Watch Me Entertain Myself!

Sacha Guitry once said, "You can pretend to be serious, but you can't pretend to be witty." Oh yes, I'm the great pretender.
(pilot episode: 20 January 2004)

Monday, December 10, 2012

Pak! Man

Full disclosure: I work for a company that earns millions of pesos whenever Manny Pacquiao has a boxing match.

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When the tweets came in that Manny was knocked down, I breathed a sigh of relief. Inwardly I feel that the Manny today isn’t as hungry and focused as he was before. I wish this is his wake up call. Yes, he can be a preacher, a senator, and a boxer. But he can’t be great in all three simultaneously.

I took that opportunity to make fun of the CBCP and other anti-RH folks who blame every bad news to the RH Bill. For me, Manny losing is bad news. You still feel for the guy, despite his anti-RH statements. After all, his accomplishments are still record breakers.

But I’m puzzled whenever I see people post, “Pinoy Pride!” or “Pinoy pa rin ako!” in reaction to Manny’s loss. Of course we are still Pinoy, regardless of whether Manny wins or loses. I just find it shallow if people hinge their nationalistic pride on a boxer’s performance.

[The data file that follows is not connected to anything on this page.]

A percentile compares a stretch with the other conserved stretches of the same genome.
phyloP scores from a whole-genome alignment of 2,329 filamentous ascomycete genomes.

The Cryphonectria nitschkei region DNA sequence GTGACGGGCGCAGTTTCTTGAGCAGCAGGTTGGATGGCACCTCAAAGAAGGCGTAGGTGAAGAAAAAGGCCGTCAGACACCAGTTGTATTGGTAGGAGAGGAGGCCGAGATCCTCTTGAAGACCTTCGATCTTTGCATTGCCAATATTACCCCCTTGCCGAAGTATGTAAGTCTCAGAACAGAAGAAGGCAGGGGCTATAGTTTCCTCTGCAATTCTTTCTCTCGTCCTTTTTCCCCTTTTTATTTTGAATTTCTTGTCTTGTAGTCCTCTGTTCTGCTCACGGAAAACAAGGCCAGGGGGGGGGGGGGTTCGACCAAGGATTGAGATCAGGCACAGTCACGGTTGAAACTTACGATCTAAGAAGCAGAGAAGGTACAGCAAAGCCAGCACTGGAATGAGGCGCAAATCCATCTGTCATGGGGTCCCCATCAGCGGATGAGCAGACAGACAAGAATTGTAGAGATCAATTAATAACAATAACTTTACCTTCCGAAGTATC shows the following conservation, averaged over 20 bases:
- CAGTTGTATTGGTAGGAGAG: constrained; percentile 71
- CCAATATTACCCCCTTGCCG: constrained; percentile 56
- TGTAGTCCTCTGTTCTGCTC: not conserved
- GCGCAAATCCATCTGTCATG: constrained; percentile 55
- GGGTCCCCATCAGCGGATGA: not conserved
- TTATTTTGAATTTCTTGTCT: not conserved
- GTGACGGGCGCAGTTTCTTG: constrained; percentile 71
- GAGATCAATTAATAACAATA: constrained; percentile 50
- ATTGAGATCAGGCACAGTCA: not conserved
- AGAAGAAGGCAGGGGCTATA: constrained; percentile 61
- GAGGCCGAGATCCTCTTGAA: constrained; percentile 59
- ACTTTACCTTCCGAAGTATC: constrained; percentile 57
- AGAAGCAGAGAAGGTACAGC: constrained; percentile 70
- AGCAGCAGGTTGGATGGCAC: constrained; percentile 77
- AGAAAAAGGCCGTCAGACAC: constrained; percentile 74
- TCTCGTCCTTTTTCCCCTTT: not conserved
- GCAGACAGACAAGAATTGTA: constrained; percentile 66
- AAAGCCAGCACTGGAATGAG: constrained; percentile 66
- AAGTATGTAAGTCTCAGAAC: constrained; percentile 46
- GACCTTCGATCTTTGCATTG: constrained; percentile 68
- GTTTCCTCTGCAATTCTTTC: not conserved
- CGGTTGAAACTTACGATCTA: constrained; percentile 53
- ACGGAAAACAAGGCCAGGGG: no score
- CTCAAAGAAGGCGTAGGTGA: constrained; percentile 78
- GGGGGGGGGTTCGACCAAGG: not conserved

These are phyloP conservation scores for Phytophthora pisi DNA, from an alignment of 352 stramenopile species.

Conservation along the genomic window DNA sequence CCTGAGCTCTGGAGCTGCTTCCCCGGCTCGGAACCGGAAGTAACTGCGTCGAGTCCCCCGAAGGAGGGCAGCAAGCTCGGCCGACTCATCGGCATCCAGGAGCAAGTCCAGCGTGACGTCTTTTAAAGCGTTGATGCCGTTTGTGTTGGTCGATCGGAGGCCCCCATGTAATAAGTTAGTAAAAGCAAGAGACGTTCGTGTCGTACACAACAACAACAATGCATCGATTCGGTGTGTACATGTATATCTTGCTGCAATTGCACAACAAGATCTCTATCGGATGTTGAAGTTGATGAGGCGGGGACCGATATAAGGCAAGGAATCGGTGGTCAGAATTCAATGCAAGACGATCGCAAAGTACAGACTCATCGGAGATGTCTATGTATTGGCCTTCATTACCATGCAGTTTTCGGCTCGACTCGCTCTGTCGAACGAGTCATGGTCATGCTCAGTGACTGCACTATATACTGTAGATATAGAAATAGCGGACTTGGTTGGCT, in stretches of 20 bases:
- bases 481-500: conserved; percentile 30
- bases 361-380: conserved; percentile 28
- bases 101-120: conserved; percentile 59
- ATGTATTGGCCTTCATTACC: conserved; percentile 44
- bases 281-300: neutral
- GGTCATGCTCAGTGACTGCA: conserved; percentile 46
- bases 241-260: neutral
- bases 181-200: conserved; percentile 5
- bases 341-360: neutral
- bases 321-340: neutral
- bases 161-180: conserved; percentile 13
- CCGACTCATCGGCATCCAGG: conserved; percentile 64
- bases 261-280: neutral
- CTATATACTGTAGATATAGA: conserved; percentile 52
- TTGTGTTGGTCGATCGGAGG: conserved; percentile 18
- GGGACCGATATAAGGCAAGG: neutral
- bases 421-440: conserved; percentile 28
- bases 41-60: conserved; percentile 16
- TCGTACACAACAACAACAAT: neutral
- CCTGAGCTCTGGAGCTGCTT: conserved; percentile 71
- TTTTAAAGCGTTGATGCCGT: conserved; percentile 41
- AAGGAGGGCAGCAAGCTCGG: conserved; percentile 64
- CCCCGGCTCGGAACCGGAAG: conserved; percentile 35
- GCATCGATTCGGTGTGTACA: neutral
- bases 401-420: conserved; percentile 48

What is nationalistic pride anyway? For me, it’s pride in our accomplishments as a people, in our culture and history. It is a collective pride. But more than that, we should be able to find it deep within ourselves; it is not dependent on the success of others. When Manny wins, we are collectively happy because “one of ours” won. But let us be clear: Manny’s win is his; it is not a triumph of the Filipino.

(An aside: some may say it’s the triumph of the Filipino spirit. But what is the difference of the “Filipino spirit” from the never-say-die spirit of the Japanese, or the Americans, or the French?)

In the age of the Internet and worldwide connectivity we need to take a second look at nationalistic pride. More and more I find that the sense of nationalism, while important, will eventually take a back-seat to the bigger sense of humanity. More and more the boundaries between nations are breaking down. What happens in one country affects others. There will be a time when an insular outlook will be passé. (Say goodbye to beauty pageants as we know them.)

So Manny lost. If we’re sad, let it be because we feel sad for an individual’s loss. And we can still be proud of him for giving a good fight; it’s just that Marquez did better. It is not our Filipino-ness that took a beating on the world stage. Relax.

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